It isn’t known exactly what causes trichotillomania, but there may be a genetic component to the disorder; having a close relative who is affected increases an individual’s risk. An imbalance in the brain chemicals serotonin and dopamine might play a role. It usually develops between the ages of 11 and 13, and while it is also seen in younger children—even as young as a year old—those cases are often mild and resolve after a year or so without treatment. For whom it is a lifelong disorder, complications include abrasions and infections in the area where the hair is pulled, and digestive problems for those who eat the hair. Many are also afflicted with other body-focused repetitive disorders such as skin picking, nail biting or chewing the lips.

Effective Treatments for Trichotillomania

To treat trichotillomania, a combination of education, medication, and Cognitive Behavior Therapy (CBT) tend to produce the most successful results. CBT is an approach in which patients learn to change their behaviors, thoughts, and feelings so they can identify and control the impulses that lead to pulling without giving in to them. CBT will often include a behavioral technique known as Habit Reversal Training. Habit Reversal Training is a three-step procedure designed to increase awareness, to learn relaxation strategies, and to identify a behavior that is incompatible with the hair pulling. This behavior, referred to as a “competing response,” typically involves using the same muscles as in hair pulling, but used in a discreet manner that would not be easily noticed if done in public. Clenching one’s fist and pressing their arm to their side is a common competing response for hair-pulling.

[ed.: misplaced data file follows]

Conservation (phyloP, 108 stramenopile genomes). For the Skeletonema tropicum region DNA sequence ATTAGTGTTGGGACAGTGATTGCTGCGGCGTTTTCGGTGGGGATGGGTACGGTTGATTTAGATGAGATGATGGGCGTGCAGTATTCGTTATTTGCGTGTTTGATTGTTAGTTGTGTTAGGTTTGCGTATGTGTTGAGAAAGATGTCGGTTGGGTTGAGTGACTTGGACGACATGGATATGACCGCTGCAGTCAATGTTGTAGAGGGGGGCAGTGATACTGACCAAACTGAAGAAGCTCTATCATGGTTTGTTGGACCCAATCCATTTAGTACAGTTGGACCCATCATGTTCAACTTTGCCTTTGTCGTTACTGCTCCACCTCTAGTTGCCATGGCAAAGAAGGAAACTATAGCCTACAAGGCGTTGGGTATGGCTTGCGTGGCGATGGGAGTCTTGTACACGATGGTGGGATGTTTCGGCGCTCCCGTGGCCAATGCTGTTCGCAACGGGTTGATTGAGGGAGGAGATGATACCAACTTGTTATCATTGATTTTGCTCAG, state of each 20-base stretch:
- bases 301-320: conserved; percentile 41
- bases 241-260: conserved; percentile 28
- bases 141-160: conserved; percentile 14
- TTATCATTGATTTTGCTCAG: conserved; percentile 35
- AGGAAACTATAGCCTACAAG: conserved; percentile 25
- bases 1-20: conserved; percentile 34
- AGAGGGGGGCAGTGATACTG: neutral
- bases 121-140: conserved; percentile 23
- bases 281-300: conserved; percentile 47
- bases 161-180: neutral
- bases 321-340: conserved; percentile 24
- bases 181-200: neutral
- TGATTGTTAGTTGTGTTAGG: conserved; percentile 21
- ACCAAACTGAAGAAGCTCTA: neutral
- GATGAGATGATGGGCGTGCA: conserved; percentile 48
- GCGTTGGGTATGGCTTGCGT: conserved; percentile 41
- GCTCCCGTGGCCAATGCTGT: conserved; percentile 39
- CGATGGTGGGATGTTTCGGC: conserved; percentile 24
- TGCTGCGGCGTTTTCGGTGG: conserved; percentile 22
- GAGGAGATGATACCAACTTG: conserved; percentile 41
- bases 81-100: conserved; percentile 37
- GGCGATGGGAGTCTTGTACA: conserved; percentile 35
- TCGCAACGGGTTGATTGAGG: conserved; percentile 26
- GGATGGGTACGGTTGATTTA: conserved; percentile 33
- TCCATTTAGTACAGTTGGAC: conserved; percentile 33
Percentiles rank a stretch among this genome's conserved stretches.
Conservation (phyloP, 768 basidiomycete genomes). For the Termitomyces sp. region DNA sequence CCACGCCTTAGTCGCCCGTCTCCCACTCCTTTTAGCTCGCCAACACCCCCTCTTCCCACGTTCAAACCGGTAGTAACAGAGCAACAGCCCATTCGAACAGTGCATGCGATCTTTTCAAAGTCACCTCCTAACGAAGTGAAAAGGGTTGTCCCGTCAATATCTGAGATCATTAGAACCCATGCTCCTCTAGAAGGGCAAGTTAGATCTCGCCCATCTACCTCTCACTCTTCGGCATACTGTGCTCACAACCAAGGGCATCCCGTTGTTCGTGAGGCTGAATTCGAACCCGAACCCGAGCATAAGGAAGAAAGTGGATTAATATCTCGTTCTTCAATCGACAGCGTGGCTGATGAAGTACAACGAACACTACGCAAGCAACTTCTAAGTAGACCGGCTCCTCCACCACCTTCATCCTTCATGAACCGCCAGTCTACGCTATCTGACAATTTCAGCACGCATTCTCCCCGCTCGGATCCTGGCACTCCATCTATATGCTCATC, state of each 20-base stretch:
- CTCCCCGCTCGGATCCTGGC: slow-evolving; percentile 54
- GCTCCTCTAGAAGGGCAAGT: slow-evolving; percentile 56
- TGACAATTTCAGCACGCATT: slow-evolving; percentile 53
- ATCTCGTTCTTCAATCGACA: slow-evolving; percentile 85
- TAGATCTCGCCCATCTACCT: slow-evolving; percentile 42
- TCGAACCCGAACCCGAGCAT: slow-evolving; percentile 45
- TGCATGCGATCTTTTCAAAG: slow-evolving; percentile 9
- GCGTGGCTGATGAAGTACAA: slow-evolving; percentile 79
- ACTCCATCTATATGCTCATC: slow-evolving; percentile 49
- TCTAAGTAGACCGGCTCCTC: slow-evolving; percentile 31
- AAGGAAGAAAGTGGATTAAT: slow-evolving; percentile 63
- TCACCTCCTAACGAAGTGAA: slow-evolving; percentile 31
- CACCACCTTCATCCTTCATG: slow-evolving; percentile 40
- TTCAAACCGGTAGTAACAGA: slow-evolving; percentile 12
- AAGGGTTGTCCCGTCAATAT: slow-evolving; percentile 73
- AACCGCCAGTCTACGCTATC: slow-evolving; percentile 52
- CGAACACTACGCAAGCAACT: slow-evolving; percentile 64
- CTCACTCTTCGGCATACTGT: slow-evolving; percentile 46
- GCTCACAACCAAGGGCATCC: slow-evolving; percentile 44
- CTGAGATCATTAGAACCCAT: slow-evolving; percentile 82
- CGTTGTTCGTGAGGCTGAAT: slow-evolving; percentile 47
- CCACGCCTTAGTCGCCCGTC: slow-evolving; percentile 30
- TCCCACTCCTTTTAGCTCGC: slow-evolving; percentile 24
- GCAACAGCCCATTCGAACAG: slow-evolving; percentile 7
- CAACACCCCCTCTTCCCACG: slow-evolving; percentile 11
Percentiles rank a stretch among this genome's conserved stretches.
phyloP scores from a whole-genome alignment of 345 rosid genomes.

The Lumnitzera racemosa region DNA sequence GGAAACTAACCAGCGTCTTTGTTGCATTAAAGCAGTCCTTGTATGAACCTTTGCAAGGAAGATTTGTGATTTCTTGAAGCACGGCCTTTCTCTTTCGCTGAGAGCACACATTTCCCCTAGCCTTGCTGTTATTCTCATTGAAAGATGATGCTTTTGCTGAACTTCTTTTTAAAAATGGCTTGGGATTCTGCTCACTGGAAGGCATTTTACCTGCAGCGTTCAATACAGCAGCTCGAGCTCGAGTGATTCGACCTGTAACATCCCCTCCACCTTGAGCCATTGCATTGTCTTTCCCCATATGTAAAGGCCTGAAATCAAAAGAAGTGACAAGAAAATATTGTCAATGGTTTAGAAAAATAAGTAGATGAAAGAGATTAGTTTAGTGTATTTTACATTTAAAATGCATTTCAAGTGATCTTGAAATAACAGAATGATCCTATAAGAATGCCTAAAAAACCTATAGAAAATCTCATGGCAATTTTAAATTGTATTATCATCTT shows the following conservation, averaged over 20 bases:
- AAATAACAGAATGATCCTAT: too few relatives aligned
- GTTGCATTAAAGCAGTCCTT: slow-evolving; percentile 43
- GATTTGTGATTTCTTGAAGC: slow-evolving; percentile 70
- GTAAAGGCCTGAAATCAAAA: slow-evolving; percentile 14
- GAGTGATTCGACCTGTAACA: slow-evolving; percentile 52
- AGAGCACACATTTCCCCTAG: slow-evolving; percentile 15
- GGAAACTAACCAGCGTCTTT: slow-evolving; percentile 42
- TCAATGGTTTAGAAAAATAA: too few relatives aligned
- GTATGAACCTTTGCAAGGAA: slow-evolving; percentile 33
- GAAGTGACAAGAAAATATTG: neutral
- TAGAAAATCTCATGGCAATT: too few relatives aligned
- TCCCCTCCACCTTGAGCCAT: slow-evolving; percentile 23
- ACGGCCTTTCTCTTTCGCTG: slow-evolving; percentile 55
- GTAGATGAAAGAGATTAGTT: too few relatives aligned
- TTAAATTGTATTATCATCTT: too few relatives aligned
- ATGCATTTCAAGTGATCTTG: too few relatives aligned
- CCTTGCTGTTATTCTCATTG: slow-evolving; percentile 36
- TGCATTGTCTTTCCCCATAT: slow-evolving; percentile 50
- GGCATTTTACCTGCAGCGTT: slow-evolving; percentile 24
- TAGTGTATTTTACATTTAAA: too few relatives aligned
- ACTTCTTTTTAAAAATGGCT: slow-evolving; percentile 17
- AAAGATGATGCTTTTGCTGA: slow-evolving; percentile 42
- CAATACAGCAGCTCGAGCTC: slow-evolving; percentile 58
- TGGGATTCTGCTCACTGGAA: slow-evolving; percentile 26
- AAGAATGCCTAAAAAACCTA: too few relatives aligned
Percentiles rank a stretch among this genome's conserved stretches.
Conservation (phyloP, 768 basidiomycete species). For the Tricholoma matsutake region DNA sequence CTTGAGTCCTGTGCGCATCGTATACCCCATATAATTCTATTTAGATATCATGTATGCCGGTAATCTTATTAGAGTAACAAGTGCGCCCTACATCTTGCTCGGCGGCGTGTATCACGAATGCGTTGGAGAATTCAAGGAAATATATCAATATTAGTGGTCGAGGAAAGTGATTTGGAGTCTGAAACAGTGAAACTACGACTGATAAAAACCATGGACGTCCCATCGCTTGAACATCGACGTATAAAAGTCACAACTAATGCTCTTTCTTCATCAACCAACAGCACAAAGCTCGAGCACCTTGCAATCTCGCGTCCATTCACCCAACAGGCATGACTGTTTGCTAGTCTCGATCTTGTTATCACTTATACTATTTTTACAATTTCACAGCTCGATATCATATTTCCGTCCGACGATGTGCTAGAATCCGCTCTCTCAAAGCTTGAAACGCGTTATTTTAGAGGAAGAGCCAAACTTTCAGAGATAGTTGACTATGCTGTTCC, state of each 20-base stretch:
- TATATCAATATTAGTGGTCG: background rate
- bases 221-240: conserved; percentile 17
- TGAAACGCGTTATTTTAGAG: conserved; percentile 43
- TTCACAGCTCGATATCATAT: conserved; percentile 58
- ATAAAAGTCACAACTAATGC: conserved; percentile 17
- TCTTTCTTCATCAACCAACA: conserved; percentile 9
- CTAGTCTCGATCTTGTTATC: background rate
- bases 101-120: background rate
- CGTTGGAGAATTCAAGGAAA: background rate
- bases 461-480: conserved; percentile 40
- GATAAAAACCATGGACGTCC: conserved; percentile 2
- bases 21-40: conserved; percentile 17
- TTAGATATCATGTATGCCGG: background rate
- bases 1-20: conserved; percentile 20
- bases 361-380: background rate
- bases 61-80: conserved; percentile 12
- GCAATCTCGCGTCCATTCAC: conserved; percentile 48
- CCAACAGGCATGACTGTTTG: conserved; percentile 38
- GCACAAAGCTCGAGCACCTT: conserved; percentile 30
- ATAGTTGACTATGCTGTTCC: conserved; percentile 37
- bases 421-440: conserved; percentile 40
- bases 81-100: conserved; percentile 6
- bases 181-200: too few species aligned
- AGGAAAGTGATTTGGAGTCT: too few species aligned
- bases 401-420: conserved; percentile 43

Trichotillomania can be a chronic and obstinate disorder. For some, it is a way of dealing with negative feelings and emotions such as stress, loneliness, or anxiety. However, the negative effects and humiliation that result can exacerbate those emotions. Early detection and intervention are critical since, with the exception of very young children, the disorder seldom goes away without treatment. Psychotherapy can help manage the emotions and eliminate the impulsive behavior that wreaks havoc on health and quality of life.